MICROCHIPS could be put into garden waste bins around Flintshire in 2020 to help create a more efficient collection service.

The Flintshire County Council Cabinet agreed to explore the feasibility of a “technology-based system” being implemented to monitor payments and notify waste collectors of locations of paid subscribers.

£30,000 of the funds raised over the 2018-19 financial year will be set aside to fund the new arrangement in preparation for rolling it out across to subscribers in Flintshire in 2020.

With 33,871 permits being sold in the first year, Councillor Carolyn Thomas said at the Cabinet meeting the figure exceeded expectations.

“The actual take-up marginally exceeded our financial target which means that we can look into technology-based systems to offer a more efficient method of registering a bin to a property.

“It will speed up the management and payment process and remove the need to issue stickers each year.

“This will (involve) installing a chip in to the bin, so when the drivers are going along, they will get a beep and know that it needs to be collected. It will save on admin costs and save having to send out 33,000 stickers which is very time consuming and heavy on resources.”

Councillor Thomas also added that the existing service, which currently offers fortnightly garden waste collections between March and November, will run for a further two weeks.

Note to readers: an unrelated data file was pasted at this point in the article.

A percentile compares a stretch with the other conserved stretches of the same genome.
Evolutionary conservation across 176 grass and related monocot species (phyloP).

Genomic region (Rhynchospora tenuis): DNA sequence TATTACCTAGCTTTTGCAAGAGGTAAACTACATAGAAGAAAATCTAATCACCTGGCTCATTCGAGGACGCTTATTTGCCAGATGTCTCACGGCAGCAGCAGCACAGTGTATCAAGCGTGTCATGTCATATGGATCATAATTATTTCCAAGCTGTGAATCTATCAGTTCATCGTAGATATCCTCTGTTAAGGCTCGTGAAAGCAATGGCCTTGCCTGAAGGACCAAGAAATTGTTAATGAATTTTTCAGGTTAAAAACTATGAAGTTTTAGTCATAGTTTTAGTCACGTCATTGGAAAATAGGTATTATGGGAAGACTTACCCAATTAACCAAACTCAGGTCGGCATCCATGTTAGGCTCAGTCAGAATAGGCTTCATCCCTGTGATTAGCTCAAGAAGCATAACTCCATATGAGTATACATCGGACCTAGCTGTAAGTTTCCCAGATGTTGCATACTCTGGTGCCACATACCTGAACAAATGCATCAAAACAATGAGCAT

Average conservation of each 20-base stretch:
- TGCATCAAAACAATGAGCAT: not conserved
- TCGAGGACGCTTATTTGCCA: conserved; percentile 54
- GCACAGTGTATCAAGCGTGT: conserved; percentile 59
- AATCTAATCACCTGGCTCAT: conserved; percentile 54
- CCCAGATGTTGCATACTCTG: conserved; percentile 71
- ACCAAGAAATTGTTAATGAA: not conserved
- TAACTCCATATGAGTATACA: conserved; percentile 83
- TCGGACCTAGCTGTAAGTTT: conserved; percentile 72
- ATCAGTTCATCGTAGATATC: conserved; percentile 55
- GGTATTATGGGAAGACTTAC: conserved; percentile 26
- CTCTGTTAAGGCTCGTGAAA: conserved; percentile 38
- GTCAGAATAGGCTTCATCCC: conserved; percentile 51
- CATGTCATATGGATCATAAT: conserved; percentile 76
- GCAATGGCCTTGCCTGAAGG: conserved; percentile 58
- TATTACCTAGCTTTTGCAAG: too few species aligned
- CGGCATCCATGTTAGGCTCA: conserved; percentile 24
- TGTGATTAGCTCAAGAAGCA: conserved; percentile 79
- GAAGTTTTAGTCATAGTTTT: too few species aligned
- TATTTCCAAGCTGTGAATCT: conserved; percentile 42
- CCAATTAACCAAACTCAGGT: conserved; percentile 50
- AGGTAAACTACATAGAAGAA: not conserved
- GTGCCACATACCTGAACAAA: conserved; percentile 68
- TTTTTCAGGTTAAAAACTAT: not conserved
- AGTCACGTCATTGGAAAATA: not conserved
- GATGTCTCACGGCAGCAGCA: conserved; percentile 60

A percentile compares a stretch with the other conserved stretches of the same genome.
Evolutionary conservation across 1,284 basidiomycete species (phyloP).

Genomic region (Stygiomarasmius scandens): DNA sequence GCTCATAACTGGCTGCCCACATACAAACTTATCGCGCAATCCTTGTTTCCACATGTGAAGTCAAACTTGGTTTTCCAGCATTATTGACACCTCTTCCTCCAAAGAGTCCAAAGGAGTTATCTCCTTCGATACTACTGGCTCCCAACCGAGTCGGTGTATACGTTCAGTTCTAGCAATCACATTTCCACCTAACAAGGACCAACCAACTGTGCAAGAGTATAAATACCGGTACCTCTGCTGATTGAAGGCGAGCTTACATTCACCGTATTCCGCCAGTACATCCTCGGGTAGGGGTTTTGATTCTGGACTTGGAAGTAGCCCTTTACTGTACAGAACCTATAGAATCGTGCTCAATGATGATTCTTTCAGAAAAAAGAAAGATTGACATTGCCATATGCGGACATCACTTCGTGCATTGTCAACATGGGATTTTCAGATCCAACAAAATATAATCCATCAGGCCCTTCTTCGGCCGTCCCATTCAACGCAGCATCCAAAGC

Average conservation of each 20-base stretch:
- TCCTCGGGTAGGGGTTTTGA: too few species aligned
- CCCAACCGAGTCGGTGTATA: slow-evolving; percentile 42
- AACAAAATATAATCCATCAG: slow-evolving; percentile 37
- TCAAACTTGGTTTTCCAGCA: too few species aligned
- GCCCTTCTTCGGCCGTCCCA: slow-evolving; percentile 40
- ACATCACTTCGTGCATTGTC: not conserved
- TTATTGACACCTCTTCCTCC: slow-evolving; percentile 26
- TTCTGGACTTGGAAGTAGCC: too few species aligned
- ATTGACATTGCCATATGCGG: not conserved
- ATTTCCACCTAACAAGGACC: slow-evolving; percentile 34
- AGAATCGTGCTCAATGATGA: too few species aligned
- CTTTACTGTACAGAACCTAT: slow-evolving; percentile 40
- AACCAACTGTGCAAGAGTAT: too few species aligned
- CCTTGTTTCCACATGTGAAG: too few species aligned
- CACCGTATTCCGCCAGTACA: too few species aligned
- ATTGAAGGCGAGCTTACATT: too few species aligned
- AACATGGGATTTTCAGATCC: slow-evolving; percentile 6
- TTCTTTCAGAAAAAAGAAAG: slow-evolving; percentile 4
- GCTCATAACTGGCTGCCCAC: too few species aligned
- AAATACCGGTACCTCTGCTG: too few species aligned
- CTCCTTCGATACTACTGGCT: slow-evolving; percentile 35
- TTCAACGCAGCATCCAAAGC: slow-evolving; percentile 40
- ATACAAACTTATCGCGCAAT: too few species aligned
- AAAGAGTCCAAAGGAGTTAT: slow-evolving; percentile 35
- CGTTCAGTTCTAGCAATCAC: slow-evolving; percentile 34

She adds: “To accommodate the request to deal with late leaf fall, the garden waste service will extend to the Christmas period.

“So that’ll be just increasing it another two weeks.”

Cabinet members have also agreed to retain the controversial £30 charge for the collection of garden waste in 2019 and the foreseeable future, with no reduction in rates for the elderly or those on benefits.

Flintshire initially approved the introduction of a garden waste service charge in January 2018 to help the council to balance its budget.

And despite being met with backlash from people living in the region, nearly half of Flintshire’s residents subscribed to the service to have their garden waste collected.

However, with the charges being retained for 2019 and subsequent years, people are unhappy once again.

Commenting on The Leader’s official Facebook page, Glenys Griffiths Glenysging said:

“We all pay far too much council tax. On a point of principle, why should we pay extra for garden rubbish?

“It won’t be long before we’re charged for the rest of the recycling if we’re not careful.”

Linda Fairclough, meanwhile, added: “They want to carry on not supporting the residents who are paying council tax, which they are talking about putting up by 8.5 per cent this year.

“They really do want to squeeze every penny they can out of the people of Flintshire.”

Councillor Chris Bithell, meanwhile, expressed a concern at the Cabinet meeting that the garden waste charge could lead to an increase in fly-tipping in the region.

Steve Jones, Chief Officer for StreetScene and Transportation, allayed those worries though.

He said: “There’s been no increase in fly tipping, and certainly no evidence of fly-tipping of garden waste.

“What we have found, which was a pleasant surprise, is that the amount of waste that went into HRC (Household Recycling Centre) sites went up, so people are making use of either the garden waste collection service or the HRC sites.”

The Cabinet also agreed to hand £200 fixed penalty notices to low-level fly tippers in an attempt to prevent possible offenders in the region.